Let $N$ be a positive integer and consider the modular curve $X_0(N)$ over $\mathbb{Q}$. Also, consider the Jacobian variety $J_0(N)$ of $X_0(N)$, which is an abelian variety defined over $\mathbb{Q}$.

Let $\mathsf{Cusp}$ denote the group of cuspidal divisors, namely, the group of divisors supported only on cusps and let $\mathsf{Cusp}^0$ denote the group of degree-0 cuspidal divisors. Let $\mathcal{C}(N)$ denote the image of $\mathsf{Cusp}^0$ in $J_0(N)$, which is called the cuspidal group of $J_0(N)$.

By Manin and Drinfeld, the group $\mathcal{C}(N)$ is finite. Let $\mathcal{C}(N)_\mathbb{Q}$ be the $\mathbb{Q}$-rational cuspidal group of $J_0(N)$, which is defined by the subgroup of $\mathcal{C}(N)$ consisting of the elements fixed by the action of the absolute Galois group $\text{Gal}(\overline{\mathbb{Q}}/\mathbb{Q})$ of $\mathbb{Q}$.

Here is my question:

Is the group $\mathcal{C}(N)_\mathbb{Q}$ generated by the images of the degree-0 $\mathbb{Q}$-rational cuspidal divisors?

(Here, by the degree-0 $\mathbb{Q}$-rational cuspidal divisors we mean the degree-0 cuspidal divisors which are fixed by the action of $\text{Gal}(\overline{\mathbb{Q}}/\mathbb{Q})$.) A priori, the group generated by the images of the degree-0 $\mathbb{Q}$-rational cuspidal divisors is only a subgroup of $\mathcal{C}(N)_\mathbb{Q}$.

In the paper by Ling, "On the $\mathbb{Q}$_rational cuspidal subgroup and the component group of $J_0(p^r)$" published in Israel Journal of Mathematics 99 (1997), 29--54, he says that

it is easy to see that the $\mathbb{Q}$-rational cuspidal subgroup $\mathcal{C}(N)_\mathbb{Q}$ of $J_0(N)$ is generated by divisors coming from divisors of the kind $\phi((d, N/d))P_1-(P_d)$ as $d$ runs through the positive divisors of $N$.

(This is on page 34.) Can anyone prove this statement? (This is equivalent to my question.)

  • $\begingroup$ In the paper, the $\mathbb{Q}$-rational cuspidal group of $J_1(2p)$, Takagi showed my question is true for $J_1(2p)$. Here is a link : projecteuclid.org/euclid.jmsj/1414090242 $\endgroup$
    – user116980
    Nov 15, 2018 at 8:39
  • $\begingroup$ Given the lengthy argument Takagi needs for $J_1(2p)$ I am not convinced that "it is easy to see" for $J_0(N)$ and that there is actually a significant argument missing in Lings paper. $\endgroup$ Nov 30, 2022 at 1:01
  • $\begingroup$ This seems to be quite challenging and deep. The most recent paper on this subject is by Hwajong Yoo in the Journal of Number Theory (in the January 2023 issue) and is titled "The rational cuspidal divisor class group of $X_{0}(N)$." This paper states as Conjecture 1.3 that $\mathcal{C}(N)_{\mathbb{Q}}$ is generated by degree $0$ rational cuspidal divisors, and mentions that this was a question asked by Ribet. (The notation in the paper is a bit different than in this question.) $\endgroup$ Nov 30, 2022 at 13:39

1 Answer 1


I have thought about this question as well in the past. And must say I do not find it "easy" to see as well. In a paper together with Etropolski, Hoeij, Morrow, Zureick-Brown we needed something similar but then for $X_1(N)$, and we solved it by explicitly computing $C(N)$ and the action of galois on it using sage for the small values of $N$ for which we needed the result, see proposition 4.11 in that article. If it is indeed easy to see (also for the equivalent question for $X_1(N)$) then I must say I it could have saved us some work. At least these explicit computations showed that the equivalent claim for $X_1(N)$ and $N \leq 55$ is also true.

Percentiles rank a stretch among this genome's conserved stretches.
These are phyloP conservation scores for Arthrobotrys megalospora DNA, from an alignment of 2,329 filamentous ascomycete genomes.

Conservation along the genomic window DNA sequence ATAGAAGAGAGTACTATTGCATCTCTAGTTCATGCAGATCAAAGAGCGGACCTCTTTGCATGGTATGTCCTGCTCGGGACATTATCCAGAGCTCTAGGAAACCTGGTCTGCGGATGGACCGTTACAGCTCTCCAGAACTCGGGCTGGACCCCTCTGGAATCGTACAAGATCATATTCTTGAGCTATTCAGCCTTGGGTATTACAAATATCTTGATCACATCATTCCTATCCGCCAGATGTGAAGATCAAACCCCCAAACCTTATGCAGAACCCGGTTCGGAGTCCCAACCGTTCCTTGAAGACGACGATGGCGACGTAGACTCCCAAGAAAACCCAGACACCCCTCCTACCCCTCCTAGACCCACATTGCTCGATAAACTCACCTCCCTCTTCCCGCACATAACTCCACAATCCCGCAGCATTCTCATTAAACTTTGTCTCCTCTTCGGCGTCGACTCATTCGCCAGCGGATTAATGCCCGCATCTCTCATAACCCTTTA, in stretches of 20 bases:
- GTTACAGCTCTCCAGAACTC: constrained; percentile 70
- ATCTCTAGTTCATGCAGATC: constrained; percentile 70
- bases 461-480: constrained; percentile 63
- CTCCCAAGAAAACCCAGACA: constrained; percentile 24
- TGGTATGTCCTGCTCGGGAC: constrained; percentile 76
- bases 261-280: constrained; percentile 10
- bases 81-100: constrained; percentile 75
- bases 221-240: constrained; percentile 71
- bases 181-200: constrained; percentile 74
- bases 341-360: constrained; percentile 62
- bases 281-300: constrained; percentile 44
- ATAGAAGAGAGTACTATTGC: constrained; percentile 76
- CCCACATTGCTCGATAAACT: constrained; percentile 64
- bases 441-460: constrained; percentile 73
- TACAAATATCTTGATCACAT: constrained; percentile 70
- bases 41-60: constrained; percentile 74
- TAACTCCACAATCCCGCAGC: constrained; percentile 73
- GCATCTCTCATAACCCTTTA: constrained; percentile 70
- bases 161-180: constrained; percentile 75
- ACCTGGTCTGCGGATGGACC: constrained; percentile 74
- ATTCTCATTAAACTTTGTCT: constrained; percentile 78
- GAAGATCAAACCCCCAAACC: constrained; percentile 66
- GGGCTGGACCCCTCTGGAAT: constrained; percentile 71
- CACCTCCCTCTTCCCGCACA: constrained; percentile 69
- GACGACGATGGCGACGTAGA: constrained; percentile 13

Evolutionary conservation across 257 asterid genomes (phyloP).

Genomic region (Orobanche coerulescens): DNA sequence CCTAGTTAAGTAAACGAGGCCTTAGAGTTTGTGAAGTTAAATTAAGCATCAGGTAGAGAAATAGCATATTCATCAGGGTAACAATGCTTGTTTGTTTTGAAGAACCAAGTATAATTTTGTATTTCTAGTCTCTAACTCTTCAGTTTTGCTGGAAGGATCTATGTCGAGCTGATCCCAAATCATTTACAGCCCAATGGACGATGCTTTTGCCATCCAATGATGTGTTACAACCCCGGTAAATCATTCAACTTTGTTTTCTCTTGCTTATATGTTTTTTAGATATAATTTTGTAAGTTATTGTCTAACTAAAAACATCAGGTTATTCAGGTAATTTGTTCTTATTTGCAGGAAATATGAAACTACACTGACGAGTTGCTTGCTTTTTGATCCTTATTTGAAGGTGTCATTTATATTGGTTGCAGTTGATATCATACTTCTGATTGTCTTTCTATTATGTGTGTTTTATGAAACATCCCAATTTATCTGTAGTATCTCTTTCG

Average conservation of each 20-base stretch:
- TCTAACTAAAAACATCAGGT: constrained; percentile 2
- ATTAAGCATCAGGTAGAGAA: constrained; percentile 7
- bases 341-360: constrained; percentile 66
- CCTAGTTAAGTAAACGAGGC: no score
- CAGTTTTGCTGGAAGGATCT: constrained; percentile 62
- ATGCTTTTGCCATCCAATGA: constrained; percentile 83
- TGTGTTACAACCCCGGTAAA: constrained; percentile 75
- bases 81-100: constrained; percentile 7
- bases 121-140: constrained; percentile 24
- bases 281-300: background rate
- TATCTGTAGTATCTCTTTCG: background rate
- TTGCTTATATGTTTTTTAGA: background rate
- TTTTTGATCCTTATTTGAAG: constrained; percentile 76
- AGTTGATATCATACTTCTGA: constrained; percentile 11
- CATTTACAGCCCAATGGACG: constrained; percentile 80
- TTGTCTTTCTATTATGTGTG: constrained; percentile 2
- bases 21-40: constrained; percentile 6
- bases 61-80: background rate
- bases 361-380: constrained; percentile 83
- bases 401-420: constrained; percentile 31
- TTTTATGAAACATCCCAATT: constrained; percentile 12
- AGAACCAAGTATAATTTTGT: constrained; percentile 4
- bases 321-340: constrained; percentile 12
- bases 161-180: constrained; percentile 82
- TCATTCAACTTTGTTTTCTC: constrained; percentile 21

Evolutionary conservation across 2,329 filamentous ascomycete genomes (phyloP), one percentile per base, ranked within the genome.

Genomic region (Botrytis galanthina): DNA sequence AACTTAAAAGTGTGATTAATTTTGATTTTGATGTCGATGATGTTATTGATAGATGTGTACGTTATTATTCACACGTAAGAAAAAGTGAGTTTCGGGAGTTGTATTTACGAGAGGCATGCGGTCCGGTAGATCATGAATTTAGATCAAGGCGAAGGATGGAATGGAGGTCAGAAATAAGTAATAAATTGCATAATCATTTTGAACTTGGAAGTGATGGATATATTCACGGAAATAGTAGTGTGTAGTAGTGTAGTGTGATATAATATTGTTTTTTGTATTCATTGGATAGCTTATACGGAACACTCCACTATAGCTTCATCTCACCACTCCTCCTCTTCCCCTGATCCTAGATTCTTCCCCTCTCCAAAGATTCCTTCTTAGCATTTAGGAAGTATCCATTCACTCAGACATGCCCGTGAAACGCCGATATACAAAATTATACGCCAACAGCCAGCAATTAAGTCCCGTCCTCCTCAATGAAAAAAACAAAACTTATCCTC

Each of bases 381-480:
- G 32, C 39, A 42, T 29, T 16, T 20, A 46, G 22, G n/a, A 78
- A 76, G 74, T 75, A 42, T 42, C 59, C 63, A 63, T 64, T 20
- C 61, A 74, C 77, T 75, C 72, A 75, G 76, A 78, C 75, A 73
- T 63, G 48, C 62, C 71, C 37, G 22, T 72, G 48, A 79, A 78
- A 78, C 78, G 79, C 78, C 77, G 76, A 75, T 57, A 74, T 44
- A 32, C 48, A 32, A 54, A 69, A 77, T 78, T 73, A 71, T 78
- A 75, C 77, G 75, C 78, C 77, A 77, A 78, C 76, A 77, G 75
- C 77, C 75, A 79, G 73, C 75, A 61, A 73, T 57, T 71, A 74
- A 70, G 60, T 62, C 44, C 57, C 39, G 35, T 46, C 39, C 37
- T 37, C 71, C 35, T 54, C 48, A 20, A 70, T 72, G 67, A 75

When I was working on that article I tried looking at it in the following way: $L \subset \mathbb Q(\zeta_N)$ be the smallest galois extension over which all cusps are defined. And let $G := Gal(L/\mathbb Q)$ furthermore let $H$ be the kernel of $\mathsf{Cusp}^0 \to \mathcal{C}(N)$. Then we have an exact sequence $$0 \to H \to \mathsf{Cusp}^0 \to \mathcal{C}(N) \to 0$$ Taking the group cohomology of the above exact sequence gives $$0 \to H^G \to \mathsf{Cusp}^{0,G} \to \mathcal{C}(N)^G \to H^1(G,H) \to H^1(G,\mathsf{Cusp}^{0}).$$

I was trying to solve the question by either showing $H^1(G,H)=0$ or $H^1(G,H) \to H^1(G,\mathsf{Cusp}^{0})$ being injective. But failed in that.

Note it can't be some abstract statement about curves and finite sets of points on them over cyclotomic fields such that all their differences are torsion in the jacobian.

For example if one takes $E$ to be the elliptic curve defined by $y^2 + xy + y = x^3 - x^2 - 91x - 310$ and $\text{"Cusp"} := \infty\mathbb Z + (-5, i + 2)\mathbb Z + (-5, -i + 2)\mathbb Z$ the free rank 3 module generated by three points over $\mathbb Q(i)$ then the image of $\text{"Cusp"}^0$ in $J(E)(\mathbb Q(i)) \cong E(\mathbb Q(i))$ is isomorphic to $\mathbb Z/4\mathbb Z$ and generated by $(-5, i + 2)-\infty$ however $2(-5, -i + 2)-2\infty \sim (-21/4, 17/8) - \infty \in J(E)(\mathbb Q)$ is a point of order 2. While on the other hand the galois invariant elements in $\text{"Cusp"}^0$ are generated by $(-5, -i + 2)+(-5, i + 2) - 2\infty$. Whose image in $J(E)(\mathbb Q)$ is trivial.

In the last paragraph I put $\mathsf{Cusp}$ in parenthesis since the curve $E$ is not a modular curve and the three points on it are not actual cusps. However since the situation there is very similar it does show that some intrinsic argument pertaining to the particularity of modular curves and cusps is needed, and we can't just use an abstract argument using torsion points in jacobians of curves over cyclotomic fields.


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